The wreck was discovered in 2009 during surveys for the North Stream gas pipeline in the Baltic Sea, but only now is there an an understanding of how unique it actually is. This spring, the Maritime Museum asked a company, MMT, to inspect the wreck. It has now produced a 3D model of the ship using the material it collected. The model has shown how amazingly well-preserved the ship is – better than the Vasa, according to Johan Rönnby, professor of marine archaeology at Södertörn University.
“The Baltic Sea is incredible for preserving shipwrecks. It is dark, there are no currents and, most importantly, there are no shipworms to destroy the wreck,” he says.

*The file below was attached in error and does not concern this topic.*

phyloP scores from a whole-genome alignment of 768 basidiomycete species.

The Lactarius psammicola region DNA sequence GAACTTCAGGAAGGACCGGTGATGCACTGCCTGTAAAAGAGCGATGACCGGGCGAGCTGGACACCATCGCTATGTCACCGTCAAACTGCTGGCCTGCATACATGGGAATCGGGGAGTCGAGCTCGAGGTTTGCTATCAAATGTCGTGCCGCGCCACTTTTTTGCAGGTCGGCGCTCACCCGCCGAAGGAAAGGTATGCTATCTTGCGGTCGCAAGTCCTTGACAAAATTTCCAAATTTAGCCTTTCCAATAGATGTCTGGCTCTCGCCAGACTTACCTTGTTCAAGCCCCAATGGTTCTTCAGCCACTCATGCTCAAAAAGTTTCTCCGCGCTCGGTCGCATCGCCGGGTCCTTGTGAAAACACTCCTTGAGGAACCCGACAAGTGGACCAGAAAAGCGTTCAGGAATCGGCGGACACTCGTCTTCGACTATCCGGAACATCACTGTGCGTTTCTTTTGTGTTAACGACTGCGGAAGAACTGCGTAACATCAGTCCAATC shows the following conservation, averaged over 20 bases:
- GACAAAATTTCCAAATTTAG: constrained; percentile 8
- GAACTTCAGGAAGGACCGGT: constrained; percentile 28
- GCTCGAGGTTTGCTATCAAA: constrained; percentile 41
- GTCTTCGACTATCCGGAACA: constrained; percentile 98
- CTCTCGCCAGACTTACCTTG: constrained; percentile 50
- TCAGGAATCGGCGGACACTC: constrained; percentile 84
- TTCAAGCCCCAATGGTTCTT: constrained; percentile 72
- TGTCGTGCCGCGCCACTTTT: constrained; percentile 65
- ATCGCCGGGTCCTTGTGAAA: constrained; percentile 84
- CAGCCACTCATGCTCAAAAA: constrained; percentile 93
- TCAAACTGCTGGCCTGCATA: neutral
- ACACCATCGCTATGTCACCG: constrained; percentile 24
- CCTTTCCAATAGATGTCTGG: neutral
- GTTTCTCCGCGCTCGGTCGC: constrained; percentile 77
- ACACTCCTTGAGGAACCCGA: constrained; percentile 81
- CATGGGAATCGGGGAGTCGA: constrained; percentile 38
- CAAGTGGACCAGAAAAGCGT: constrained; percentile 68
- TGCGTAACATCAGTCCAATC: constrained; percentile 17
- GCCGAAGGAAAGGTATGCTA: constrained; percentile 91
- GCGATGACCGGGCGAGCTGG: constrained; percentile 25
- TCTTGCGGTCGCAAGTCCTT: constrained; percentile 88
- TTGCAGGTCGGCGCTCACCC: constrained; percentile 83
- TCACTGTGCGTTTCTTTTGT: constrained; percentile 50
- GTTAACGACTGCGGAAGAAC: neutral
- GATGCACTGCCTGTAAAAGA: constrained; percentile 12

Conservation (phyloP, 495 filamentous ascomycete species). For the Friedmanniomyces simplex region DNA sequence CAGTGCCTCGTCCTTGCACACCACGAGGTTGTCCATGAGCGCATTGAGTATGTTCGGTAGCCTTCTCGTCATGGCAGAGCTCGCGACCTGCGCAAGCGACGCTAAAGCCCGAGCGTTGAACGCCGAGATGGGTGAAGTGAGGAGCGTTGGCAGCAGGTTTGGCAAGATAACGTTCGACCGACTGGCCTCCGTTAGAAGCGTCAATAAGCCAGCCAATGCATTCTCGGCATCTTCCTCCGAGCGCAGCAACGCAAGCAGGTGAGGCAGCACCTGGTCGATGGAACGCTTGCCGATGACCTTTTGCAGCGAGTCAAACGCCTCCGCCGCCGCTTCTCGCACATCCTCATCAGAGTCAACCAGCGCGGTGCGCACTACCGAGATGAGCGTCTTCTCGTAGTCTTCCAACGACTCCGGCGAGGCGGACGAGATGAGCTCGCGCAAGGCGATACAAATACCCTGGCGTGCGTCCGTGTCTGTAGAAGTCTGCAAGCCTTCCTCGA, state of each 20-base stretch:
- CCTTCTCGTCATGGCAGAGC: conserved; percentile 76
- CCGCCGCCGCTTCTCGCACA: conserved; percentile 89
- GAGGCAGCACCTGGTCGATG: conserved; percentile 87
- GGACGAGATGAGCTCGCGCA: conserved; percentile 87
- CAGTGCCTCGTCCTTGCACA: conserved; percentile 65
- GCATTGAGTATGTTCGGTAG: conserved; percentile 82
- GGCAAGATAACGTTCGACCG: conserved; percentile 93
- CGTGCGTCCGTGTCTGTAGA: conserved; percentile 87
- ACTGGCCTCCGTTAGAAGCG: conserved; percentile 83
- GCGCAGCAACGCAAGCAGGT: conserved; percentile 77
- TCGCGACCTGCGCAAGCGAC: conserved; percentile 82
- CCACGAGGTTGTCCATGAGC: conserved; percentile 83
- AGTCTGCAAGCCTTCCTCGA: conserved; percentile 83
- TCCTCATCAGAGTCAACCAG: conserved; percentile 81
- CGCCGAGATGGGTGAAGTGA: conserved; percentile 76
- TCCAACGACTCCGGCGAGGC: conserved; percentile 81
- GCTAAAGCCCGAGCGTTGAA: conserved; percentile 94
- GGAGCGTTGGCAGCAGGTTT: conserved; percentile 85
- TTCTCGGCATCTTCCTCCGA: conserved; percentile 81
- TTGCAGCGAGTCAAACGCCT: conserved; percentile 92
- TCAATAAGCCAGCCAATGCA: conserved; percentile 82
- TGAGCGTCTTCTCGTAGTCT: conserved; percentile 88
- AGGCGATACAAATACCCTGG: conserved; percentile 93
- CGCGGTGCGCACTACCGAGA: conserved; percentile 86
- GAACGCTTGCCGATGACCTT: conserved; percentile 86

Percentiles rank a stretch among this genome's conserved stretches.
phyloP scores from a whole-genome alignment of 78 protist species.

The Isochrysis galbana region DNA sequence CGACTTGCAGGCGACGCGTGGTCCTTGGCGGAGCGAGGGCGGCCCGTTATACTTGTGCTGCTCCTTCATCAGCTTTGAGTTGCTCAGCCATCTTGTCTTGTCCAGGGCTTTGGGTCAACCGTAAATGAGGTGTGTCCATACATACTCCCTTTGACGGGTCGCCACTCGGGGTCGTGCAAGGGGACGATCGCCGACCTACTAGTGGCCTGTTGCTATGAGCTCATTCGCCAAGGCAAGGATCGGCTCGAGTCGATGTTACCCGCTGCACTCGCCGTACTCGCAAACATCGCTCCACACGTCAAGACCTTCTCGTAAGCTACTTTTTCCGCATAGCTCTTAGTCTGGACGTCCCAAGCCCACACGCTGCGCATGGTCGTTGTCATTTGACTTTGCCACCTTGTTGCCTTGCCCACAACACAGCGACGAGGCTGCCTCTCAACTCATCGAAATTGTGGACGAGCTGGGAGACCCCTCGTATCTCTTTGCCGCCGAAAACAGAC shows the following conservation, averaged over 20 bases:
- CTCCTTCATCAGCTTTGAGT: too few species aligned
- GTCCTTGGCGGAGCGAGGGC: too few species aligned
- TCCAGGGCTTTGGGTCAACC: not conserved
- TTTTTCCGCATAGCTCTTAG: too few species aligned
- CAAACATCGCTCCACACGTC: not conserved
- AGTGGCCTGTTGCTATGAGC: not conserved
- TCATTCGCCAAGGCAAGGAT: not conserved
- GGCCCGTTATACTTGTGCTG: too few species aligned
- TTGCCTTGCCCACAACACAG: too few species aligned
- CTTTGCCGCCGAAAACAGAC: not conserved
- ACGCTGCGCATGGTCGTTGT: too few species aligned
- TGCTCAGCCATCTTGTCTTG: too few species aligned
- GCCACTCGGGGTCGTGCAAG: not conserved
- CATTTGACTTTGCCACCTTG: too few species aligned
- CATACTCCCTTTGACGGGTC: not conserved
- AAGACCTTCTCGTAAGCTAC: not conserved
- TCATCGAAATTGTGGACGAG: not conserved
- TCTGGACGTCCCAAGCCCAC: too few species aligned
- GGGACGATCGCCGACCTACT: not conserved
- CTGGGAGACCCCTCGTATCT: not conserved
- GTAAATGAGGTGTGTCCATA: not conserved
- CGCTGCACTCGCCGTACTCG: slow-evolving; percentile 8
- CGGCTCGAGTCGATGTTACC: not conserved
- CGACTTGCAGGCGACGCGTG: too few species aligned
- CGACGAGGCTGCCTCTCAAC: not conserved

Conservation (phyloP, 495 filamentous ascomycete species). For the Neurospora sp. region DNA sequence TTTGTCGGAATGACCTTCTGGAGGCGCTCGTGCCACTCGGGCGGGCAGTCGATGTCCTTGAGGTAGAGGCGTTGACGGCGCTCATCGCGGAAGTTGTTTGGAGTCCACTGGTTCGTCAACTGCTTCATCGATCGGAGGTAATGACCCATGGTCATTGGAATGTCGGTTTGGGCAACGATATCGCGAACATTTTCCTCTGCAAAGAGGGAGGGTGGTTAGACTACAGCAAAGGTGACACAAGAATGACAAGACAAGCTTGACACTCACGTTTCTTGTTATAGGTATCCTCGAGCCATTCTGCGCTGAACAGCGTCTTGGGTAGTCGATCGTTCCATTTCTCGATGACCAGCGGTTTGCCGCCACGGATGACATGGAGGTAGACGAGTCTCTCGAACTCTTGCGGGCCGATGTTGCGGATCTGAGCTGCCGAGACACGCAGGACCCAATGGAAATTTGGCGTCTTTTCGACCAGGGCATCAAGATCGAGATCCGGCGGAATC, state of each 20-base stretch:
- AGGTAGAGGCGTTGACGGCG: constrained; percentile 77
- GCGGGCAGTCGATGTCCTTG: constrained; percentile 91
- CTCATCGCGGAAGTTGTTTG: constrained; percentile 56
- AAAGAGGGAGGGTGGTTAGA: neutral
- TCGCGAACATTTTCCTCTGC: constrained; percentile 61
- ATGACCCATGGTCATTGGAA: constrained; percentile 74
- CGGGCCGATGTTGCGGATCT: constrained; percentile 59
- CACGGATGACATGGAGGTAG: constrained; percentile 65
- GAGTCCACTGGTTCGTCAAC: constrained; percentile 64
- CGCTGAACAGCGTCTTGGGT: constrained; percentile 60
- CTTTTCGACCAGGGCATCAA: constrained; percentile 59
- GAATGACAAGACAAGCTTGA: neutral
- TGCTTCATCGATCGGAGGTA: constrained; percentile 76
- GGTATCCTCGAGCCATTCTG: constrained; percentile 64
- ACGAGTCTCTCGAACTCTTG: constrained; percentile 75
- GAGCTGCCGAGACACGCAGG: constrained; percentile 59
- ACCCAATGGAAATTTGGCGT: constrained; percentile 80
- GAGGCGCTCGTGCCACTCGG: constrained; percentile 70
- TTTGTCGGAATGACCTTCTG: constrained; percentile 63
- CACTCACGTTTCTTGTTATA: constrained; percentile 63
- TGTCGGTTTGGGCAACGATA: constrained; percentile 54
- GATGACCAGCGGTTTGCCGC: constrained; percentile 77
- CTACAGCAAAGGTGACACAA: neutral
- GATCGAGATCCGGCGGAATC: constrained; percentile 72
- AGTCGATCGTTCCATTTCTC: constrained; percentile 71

Determining the exact age of the ship is difficult, but based on the onboard canons that have been observed, Johan Rönnby believes it could come from the 16th century. However, the ship’s age is not the only riddle that needs to be solved. What it was used for, where it was built and why it sank are a few of the questions that researchers hope to be able to answer using additional surveys.